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Home • Laccaria bicolor N203 v1.0
Laccaria bicolor image
Fruiting bodies of Laccaria bicolor S238N 93-12 associated to Douglas fir seedlings (credit: F. Martin - INRA).

Within the framework of the JGI Mycorrhizal Genomics Initiative (MGI), we are sequencing a phylogenetically and ecologically diverse suite of mycorrhizal fungi (Basidiomycota and Ascomycota), which include the major clades of symbiotic species associating with trees and woody shrubs. In addition, we are re-sequencing genomes of Laccaria bicolor to get insight into the historical microevolutionary forces driving the genomic evolution of symbiosis-related genes.

The Laccaria Pan-Genome

Laccaria is a cosmopolitan genus of mushrooms (Agaricales, Hydnangiaceae) collected frequently throughout North America and Eurasia. Its taxa make up a sizeable part of the basidiomycetous ectomycorrhizal (ECM) species and have been reported from every continent except Antarctica. Because of the relative ease with which some species of Laccaria can be manipulated in the laboratory, several taxa including L. bicolor, L. laccata and L. proxima are widely used in applied and basic research on ECM fungi, whereas L. amethystina ecology has been investigated in many ecosystems.

The analysis of the genome sequence of the ectomycorrhizal basidiomycete Laccaria bicolor highlighted gene networks involved in rhizosphere colonization and symbiosis development and functioning (Martin et al., 2010). This 61-megabase genome assembly contains ~23,000 predicted protein-encoding genes and a very large number of transposons and repeated sequences. Upon ectomycorrhizae development, L. bicolor expresses effector-type small secreted proteins with unknown function, which probably have a decisive role in the establishment of the symbiosis. Symbiosis induces an increased expression of carbohydrate, oligopeptide and amino acid transporters, suggesting increased fluxes of metabolites at the symbiotic interface. The unexpected observation that the genome of L. bicolor lacks carbohydrate-active enzymes involved in degradation of plant cell walls, but maintains the ability to degrade non-plant cell wall polysaccharides, revealed the dual saprotrophic and biotrophic lifestyle of the mycorrhizal fungus that enables it to grow within both soil and living plant roots.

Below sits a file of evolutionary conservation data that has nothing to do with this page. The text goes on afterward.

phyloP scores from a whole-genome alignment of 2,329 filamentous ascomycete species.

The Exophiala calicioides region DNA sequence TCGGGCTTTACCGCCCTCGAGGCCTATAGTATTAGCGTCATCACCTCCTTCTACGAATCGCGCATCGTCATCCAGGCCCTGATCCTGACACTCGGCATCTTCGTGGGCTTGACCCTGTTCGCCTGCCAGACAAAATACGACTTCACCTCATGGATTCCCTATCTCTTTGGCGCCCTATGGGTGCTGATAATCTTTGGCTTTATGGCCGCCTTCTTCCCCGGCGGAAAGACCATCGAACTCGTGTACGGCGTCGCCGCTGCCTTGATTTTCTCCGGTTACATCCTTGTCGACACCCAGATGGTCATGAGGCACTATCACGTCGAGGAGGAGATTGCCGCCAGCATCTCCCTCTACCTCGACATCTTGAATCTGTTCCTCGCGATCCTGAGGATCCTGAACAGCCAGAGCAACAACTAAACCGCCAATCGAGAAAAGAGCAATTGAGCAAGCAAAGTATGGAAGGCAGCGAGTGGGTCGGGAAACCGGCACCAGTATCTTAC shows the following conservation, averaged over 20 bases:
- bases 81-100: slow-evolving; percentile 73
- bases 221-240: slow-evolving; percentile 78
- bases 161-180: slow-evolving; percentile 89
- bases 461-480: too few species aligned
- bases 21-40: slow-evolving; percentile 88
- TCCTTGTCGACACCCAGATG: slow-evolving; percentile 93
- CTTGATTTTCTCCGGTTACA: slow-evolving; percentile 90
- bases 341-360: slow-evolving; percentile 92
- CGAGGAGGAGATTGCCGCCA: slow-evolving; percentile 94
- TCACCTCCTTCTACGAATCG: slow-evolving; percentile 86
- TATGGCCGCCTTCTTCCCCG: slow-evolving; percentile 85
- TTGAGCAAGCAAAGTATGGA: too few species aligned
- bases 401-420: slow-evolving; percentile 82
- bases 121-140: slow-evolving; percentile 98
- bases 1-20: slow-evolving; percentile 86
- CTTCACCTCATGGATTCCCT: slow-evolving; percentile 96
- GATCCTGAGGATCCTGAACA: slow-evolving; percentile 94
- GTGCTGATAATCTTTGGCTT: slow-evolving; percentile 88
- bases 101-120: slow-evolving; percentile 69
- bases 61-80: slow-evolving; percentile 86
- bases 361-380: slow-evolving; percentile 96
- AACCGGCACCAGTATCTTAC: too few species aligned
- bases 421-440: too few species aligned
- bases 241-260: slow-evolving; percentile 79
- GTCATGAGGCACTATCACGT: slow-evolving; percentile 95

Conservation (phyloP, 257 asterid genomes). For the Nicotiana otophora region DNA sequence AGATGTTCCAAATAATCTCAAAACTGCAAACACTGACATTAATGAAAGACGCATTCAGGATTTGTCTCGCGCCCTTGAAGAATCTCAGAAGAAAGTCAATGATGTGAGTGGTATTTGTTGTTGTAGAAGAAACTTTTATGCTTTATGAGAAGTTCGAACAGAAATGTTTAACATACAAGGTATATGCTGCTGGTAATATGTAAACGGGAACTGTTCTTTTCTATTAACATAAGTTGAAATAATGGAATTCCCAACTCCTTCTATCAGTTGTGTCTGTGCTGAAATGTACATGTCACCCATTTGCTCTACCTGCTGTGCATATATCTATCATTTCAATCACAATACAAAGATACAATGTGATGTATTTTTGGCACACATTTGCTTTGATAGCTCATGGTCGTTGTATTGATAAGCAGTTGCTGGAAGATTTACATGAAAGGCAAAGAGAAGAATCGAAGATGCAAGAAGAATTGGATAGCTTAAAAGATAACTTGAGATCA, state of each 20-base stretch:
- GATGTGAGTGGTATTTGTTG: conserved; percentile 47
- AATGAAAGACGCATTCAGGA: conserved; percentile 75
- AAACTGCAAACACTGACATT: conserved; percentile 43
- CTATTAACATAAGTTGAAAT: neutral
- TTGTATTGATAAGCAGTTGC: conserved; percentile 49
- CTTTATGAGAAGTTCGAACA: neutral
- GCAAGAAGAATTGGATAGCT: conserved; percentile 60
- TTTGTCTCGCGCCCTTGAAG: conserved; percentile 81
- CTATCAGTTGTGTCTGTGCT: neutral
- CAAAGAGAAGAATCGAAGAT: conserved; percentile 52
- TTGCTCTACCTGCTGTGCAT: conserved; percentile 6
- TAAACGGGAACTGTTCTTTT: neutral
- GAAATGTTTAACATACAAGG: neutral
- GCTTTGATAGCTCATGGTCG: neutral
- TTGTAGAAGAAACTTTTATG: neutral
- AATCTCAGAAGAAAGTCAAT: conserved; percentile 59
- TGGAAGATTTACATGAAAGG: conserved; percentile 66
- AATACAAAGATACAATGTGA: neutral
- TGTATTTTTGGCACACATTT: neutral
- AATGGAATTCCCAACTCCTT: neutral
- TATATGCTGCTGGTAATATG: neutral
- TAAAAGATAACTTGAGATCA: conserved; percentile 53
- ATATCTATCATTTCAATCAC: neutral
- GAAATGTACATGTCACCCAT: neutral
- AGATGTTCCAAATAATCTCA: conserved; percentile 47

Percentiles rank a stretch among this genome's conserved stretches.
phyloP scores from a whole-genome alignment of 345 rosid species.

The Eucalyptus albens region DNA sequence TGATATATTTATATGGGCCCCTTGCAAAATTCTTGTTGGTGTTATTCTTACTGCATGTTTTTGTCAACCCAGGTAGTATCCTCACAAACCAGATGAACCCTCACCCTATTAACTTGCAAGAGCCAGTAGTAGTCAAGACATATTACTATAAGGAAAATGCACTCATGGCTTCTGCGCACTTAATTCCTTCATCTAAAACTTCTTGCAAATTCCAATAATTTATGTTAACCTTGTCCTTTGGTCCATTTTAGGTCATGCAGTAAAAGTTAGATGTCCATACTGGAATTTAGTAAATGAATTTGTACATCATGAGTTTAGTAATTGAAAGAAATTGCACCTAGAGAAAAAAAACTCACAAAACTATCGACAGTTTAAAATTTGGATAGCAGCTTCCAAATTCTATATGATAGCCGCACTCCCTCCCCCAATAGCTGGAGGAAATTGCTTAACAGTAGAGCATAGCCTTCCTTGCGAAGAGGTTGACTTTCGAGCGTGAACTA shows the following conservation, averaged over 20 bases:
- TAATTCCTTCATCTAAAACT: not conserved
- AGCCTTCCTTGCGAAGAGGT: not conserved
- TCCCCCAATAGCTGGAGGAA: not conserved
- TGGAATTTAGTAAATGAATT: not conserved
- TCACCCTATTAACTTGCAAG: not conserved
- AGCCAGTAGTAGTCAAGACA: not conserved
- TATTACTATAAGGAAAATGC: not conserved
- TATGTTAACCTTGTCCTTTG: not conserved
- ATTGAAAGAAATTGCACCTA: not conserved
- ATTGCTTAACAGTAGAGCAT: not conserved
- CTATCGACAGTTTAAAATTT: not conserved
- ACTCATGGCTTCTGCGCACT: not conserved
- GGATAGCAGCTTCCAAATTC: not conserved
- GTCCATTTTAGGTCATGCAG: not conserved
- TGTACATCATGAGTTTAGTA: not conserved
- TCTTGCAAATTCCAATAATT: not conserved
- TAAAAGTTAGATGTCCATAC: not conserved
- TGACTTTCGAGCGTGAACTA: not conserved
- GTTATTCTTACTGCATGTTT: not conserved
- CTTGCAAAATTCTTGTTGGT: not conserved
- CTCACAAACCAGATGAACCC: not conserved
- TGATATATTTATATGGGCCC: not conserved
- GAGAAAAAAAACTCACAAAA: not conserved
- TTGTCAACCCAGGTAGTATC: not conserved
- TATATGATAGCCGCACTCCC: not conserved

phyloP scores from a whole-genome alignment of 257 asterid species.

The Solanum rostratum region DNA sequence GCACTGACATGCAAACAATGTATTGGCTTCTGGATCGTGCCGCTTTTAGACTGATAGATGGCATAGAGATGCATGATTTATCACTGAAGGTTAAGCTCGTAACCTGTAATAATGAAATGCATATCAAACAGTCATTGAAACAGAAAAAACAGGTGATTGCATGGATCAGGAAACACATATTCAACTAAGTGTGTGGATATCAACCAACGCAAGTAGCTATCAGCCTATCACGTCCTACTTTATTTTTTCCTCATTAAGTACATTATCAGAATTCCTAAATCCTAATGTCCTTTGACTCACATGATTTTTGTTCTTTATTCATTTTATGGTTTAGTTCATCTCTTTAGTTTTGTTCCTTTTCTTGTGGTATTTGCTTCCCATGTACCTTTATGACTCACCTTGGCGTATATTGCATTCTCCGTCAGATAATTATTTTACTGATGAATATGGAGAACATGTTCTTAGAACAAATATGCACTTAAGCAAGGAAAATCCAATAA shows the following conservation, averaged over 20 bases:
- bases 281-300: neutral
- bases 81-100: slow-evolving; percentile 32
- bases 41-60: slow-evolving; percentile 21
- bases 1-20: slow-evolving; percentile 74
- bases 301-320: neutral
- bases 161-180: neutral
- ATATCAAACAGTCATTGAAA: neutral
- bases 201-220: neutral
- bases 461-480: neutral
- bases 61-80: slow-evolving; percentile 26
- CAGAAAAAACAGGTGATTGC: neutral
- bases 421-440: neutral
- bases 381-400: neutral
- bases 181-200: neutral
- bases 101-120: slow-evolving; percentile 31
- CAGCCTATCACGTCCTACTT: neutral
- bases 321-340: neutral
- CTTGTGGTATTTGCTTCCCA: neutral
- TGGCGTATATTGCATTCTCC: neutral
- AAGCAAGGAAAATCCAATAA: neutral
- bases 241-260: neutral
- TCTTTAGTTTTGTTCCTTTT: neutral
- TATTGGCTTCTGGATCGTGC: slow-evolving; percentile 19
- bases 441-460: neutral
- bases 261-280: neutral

Therefore, evolutionary genomics of Laccaria would have applied implications because of the ecological and potential economic importance of many of its taxa in addition to adding to our basic knowledge of fungi which form symbiosis. To fully apply comparative, evolutionary genomics to symbiotic fungi, intragenus and population genome samples are needed. In the Laccaria pan-genome project, we are investigating the interspecific- and intraspecific genome polymorphisms, focusing on the evolution of symbiosis-related genes.

A large collaborative effort led by PI of this project, Francis Martin (INRA), aims for master publication(s) of the MGI data analysis. Researchers who wish to publish analyses using data from unpublished MGI genomes are respectfully required to contact the PI and JGI to avoid potential conflicts on data use and coordinate other publications with the MGI master paper(s).

JGI Laccaria bicolor S238N portal

JGI Laccaria amethystina portal

Publication: The genome of Laccaria bicolor provides insights into mycorrhizal symbiosis. Nature. 2008 Mar 6;452(7183):88-92.